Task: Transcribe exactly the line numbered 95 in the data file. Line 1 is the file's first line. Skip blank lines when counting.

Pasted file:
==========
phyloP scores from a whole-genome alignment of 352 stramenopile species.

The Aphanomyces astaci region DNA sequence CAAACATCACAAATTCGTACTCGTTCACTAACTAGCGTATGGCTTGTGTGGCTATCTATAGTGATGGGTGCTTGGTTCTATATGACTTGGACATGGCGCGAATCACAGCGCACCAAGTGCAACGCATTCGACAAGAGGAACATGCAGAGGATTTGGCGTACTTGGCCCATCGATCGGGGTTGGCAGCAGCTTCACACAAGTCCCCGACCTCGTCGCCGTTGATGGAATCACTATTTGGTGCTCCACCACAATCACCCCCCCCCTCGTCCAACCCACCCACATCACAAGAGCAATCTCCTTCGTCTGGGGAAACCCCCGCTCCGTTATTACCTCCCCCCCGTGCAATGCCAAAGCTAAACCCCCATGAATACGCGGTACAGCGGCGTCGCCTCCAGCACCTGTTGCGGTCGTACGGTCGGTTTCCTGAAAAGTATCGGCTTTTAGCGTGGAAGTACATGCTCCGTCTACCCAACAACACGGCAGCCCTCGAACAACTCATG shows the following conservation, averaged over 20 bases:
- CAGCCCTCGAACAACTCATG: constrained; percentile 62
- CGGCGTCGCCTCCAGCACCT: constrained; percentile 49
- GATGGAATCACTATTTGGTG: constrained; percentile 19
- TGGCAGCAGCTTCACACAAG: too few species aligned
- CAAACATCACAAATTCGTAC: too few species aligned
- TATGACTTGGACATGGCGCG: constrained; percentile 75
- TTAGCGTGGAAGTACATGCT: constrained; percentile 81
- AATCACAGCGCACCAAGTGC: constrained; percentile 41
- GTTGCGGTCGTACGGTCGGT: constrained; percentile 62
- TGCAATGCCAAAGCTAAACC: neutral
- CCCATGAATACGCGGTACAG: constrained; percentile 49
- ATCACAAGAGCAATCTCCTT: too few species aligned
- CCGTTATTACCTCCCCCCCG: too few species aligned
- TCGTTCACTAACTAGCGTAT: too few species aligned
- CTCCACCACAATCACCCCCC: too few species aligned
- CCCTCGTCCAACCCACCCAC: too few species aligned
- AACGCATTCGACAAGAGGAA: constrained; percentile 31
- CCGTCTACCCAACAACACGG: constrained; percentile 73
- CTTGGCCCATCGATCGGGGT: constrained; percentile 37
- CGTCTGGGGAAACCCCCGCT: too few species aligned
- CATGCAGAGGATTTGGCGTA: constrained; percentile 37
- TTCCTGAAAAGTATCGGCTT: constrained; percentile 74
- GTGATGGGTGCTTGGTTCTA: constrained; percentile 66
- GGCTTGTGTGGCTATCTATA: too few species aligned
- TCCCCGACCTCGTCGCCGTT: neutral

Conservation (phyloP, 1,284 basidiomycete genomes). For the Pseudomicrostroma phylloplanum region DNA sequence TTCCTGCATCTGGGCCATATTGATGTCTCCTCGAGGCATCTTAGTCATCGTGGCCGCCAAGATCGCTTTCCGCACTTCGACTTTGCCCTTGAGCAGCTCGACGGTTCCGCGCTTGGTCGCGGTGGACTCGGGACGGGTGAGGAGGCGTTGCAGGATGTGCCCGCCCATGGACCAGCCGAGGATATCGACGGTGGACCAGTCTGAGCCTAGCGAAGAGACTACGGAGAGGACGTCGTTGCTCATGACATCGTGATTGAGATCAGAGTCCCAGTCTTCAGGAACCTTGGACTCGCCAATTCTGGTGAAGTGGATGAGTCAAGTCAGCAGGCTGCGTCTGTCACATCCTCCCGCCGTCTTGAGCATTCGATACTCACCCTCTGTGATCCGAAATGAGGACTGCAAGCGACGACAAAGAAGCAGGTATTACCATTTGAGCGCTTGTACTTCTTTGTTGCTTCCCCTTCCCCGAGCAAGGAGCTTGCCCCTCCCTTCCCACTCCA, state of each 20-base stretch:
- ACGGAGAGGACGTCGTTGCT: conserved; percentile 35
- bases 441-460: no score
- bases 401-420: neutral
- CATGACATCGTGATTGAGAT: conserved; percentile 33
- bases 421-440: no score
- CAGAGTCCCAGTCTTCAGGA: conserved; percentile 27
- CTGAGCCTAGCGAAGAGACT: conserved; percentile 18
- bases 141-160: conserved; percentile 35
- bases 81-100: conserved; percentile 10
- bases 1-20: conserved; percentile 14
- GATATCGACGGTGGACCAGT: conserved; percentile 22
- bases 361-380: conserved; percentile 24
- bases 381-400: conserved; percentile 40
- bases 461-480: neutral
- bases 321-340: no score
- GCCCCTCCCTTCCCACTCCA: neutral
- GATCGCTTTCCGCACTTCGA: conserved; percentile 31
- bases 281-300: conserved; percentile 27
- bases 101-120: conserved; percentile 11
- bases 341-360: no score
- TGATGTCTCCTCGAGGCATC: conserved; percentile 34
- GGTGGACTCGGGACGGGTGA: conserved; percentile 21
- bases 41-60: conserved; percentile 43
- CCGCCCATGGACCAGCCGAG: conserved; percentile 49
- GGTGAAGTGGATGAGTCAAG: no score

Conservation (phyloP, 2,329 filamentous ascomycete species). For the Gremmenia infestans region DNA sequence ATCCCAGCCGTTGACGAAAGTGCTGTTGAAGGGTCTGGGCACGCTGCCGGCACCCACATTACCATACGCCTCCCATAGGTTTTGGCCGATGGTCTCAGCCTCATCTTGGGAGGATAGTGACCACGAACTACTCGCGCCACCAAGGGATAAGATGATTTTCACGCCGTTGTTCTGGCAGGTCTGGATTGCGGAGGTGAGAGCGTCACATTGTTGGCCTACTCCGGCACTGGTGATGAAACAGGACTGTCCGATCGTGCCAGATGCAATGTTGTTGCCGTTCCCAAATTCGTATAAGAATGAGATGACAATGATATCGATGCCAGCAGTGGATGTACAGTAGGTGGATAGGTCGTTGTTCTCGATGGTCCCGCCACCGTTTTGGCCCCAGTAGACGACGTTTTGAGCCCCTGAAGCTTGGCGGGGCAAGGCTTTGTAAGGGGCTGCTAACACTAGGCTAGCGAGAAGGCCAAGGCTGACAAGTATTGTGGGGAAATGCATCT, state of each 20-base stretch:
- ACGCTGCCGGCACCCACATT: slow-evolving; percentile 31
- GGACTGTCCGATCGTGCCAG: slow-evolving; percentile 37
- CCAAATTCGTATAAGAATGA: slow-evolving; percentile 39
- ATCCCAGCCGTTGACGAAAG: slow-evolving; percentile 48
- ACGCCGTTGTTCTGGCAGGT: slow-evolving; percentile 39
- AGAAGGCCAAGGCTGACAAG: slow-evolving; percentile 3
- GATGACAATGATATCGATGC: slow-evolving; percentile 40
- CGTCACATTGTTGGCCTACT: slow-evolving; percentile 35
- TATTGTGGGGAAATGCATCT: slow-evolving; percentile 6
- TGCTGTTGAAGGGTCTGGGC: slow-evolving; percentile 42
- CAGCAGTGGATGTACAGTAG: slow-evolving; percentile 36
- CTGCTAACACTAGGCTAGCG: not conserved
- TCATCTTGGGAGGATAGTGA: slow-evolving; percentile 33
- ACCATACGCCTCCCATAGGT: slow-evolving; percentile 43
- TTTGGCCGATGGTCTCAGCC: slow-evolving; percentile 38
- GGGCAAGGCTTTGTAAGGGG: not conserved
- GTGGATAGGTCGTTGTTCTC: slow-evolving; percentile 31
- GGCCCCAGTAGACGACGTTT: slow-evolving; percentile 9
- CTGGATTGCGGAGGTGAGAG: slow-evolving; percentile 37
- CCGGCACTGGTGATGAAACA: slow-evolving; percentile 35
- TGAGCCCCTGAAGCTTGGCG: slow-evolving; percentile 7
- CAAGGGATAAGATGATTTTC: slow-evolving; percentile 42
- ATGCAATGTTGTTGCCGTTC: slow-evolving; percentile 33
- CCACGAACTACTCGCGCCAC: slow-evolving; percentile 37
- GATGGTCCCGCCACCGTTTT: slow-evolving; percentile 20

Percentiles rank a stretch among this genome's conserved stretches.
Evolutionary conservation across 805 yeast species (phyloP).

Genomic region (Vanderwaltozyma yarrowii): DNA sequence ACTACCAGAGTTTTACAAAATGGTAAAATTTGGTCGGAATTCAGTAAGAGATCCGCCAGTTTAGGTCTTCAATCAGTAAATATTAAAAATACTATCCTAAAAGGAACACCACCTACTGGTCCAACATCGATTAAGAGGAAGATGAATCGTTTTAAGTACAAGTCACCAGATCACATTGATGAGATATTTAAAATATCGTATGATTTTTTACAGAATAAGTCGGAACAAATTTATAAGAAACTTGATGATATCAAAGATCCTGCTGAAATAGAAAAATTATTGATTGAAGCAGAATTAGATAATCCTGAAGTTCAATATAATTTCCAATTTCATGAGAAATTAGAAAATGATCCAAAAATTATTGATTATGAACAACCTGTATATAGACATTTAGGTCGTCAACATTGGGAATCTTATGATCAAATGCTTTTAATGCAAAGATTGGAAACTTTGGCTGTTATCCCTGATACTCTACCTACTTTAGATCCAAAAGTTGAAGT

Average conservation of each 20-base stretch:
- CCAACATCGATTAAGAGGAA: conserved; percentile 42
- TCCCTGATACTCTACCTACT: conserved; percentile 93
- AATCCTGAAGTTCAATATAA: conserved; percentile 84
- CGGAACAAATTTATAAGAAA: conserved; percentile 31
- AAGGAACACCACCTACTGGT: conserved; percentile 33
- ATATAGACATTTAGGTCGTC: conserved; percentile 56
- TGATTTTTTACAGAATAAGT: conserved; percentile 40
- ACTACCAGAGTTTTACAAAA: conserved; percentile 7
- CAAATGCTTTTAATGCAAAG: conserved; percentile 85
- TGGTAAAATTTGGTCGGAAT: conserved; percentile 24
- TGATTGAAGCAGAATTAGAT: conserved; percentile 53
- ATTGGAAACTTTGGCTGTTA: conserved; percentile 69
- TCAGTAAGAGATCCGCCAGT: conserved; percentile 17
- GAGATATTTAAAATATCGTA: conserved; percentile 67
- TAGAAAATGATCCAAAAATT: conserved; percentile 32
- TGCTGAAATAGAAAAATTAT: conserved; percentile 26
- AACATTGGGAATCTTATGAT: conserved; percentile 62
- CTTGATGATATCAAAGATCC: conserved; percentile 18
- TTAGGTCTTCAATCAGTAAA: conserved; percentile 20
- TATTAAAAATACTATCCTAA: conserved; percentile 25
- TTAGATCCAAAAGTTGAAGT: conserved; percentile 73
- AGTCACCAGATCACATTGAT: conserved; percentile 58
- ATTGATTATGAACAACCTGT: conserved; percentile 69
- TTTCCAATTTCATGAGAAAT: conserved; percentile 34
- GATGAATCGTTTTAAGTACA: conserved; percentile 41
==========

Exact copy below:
- ATTGGAAACTTTGGCTGTTA: conserved; percentile 69